Is digital marketing the future? or is it another trend on the internet that would soon disappear?

If there is one thing that has been constant over the past few years, it is the transformation of all things analogue to digital. It is an undeniable fact that we are moving towards creating a digital future. The key to keeping up with the technology, that is evolving at a breakneck speed, is to embrace it by understanding its potential, and utilising its features to your advantage, to make it work for your business. The companies that understand the changes in the way people receive information and change their marketing strategies succeed, and the ones that don’t race towards failure. As the saying goes, “It is important to take your product or service to the consumer, and not wait for them to come to you.” And what better way to reach the consumer in this digital era than to go digital?

Digital marketing unlike 3D displays or the Google Glass isn’t a product that was created out of desperation. In fact, digital marketing has evolved as a requirement due to the global shift towards creating a digital world. Looking at the direction in which the world is progressing, it is safe to assume that digital marketing will replace traditional marketing in the near future. Traditionalists who see digital marketing as a threat to the traditional method are wrong, and digital marketing must rather be viewed as an effective addition to make the conventional method more efficient.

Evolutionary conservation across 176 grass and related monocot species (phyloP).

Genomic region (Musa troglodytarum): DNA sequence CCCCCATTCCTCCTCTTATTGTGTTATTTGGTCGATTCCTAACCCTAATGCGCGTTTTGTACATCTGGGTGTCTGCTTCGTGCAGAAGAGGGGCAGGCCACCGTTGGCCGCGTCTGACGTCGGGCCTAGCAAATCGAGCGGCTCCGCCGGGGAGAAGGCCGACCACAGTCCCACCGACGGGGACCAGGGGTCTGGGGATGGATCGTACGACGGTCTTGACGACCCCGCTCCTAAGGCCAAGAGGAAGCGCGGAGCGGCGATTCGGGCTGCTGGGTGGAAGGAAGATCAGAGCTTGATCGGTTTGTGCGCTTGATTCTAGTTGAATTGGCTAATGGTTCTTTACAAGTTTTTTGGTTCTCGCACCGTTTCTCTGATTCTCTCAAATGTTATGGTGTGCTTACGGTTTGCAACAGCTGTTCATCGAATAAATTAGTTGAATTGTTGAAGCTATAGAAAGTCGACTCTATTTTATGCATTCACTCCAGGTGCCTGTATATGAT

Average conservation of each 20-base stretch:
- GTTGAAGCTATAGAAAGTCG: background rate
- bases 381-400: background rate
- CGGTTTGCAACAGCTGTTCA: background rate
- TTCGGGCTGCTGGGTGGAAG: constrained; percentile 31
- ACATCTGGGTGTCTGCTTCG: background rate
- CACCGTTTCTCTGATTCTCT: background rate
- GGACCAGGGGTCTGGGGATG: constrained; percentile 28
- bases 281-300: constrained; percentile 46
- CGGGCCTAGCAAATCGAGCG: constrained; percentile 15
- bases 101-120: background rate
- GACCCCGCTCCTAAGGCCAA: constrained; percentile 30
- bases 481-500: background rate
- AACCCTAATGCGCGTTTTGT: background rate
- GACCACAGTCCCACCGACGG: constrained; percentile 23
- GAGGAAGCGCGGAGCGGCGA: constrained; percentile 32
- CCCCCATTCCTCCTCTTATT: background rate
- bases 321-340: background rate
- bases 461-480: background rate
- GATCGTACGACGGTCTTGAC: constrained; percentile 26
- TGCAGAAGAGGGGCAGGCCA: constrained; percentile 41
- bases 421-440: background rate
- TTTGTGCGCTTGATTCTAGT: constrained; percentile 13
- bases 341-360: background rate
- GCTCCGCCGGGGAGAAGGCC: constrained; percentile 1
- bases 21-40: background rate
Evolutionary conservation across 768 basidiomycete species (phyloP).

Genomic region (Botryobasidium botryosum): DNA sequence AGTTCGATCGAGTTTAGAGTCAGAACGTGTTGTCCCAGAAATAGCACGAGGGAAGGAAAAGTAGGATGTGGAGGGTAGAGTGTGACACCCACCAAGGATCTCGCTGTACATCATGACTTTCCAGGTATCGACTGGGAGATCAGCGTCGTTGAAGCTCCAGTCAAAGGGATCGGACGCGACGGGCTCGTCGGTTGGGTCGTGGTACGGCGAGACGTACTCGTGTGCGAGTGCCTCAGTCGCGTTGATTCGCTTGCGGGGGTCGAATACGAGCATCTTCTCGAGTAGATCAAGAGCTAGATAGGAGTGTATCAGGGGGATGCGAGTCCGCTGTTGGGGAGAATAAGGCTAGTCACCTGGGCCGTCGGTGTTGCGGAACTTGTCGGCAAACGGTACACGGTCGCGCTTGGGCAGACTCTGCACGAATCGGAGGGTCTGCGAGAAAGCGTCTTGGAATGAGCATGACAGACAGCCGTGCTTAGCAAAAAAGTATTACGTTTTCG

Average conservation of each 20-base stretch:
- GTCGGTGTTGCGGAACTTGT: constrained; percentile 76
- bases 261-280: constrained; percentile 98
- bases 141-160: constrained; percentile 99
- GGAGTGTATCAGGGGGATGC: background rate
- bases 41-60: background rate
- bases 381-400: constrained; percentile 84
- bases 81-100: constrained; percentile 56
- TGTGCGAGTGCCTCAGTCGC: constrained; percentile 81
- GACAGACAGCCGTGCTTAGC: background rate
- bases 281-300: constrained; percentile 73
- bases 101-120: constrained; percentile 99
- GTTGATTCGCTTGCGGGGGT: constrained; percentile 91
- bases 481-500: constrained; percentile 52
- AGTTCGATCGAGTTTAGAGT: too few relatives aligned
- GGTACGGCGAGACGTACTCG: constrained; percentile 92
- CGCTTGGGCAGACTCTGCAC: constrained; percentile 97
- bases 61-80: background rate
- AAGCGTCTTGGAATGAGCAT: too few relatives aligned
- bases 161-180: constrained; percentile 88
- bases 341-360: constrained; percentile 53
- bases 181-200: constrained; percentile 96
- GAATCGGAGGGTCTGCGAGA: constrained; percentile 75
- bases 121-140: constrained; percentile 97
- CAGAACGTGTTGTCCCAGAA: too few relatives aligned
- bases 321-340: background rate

Another main advantage that digital marketing has over conventional marketing is cost. A social media campaign isn’t going to cost you anywhere close to running an ad on TV or putting up a banner on a billboard. With digital marketing, you have the ability to track the reach of your posts in the campaign in real-time with the help of automated tools, rather than having to pay an expert to track the customer reach.

“The lines between traditional and digital are blurring and organizations are really beginning to embrace the idea of branding as an experience rather than a singular medium, channel or execution. At the end of the day, what we’re doing is creating and designing brand identities that aren’t strictly tied to physical spaces, digital technology or even senses. We’re creating brands that are experienced over time and in different ways.” – Forbes.

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